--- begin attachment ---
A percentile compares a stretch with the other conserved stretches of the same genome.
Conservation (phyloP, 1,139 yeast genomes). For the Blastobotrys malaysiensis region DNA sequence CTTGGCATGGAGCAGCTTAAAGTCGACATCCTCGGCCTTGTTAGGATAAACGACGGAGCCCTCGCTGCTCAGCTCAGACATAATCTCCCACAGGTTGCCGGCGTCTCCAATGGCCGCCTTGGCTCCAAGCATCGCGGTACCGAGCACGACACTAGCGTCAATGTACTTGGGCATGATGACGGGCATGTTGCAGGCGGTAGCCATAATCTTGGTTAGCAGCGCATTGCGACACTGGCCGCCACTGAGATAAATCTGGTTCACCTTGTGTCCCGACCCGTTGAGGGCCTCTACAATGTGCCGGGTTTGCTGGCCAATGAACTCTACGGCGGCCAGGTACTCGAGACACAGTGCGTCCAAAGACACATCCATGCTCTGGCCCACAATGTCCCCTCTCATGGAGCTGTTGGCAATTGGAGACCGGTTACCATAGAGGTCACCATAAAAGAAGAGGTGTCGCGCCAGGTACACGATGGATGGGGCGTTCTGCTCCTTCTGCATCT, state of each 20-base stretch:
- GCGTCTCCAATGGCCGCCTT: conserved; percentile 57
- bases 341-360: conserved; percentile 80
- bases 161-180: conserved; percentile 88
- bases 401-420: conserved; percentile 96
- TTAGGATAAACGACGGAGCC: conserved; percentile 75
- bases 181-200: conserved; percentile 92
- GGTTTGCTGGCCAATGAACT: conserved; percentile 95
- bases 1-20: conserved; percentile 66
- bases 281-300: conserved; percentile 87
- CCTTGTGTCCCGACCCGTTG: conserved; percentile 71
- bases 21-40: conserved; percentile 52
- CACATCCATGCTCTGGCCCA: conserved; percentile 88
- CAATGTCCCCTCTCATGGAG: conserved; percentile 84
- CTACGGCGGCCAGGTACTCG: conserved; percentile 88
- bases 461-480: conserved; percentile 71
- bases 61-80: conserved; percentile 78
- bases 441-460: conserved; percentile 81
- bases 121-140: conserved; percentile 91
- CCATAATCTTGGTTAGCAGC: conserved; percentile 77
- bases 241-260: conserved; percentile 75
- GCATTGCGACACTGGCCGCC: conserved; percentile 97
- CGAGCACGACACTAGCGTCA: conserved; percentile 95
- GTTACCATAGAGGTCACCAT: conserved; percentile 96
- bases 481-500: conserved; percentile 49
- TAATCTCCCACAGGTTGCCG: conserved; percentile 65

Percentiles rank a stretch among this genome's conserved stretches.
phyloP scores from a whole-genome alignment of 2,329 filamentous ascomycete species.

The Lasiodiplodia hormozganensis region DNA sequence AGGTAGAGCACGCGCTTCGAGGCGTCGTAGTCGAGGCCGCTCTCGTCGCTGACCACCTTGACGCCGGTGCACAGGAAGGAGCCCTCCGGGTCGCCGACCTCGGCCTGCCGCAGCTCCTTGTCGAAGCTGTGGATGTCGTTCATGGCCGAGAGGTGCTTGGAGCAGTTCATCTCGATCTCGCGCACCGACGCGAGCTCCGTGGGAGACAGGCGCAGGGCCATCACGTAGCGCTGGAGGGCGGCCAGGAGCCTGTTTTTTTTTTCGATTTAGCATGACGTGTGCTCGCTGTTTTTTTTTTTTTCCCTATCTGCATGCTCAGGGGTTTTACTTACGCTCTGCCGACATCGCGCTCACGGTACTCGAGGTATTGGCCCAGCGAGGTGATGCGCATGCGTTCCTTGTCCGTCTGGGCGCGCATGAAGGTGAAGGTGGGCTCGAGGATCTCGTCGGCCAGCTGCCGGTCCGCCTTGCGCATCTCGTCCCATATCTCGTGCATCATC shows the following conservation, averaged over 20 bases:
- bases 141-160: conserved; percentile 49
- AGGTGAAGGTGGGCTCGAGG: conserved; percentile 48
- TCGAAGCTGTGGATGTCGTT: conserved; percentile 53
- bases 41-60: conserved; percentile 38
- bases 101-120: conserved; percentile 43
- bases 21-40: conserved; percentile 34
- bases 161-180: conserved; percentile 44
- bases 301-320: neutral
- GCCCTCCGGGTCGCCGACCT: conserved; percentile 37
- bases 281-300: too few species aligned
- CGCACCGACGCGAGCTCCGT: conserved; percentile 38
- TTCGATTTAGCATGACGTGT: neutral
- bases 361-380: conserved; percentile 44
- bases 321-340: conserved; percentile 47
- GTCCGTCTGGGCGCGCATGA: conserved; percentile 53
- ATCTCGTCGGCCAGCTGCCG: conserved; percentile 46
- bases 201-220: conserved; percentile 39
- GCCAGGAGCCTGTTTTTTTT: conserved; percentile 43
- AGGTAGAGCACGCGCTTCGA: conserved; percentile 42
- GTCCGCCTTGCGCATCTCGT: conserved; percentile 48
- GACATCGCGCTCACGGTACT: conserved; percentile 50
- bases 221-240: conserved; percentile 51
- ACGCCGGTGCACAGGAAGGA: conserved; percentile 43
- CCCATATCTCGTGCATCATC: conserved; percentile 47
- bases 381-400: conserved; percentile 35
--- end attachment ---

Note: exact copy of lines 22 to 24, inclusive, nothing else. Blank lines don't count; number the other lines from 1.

- bases 241-260: conserved; percentile 75
- GCATTGCGACACTGGCCGCC: conserved; percentile 97
- CGAGCACGACACTAGCGTCA: conserved; percentile 95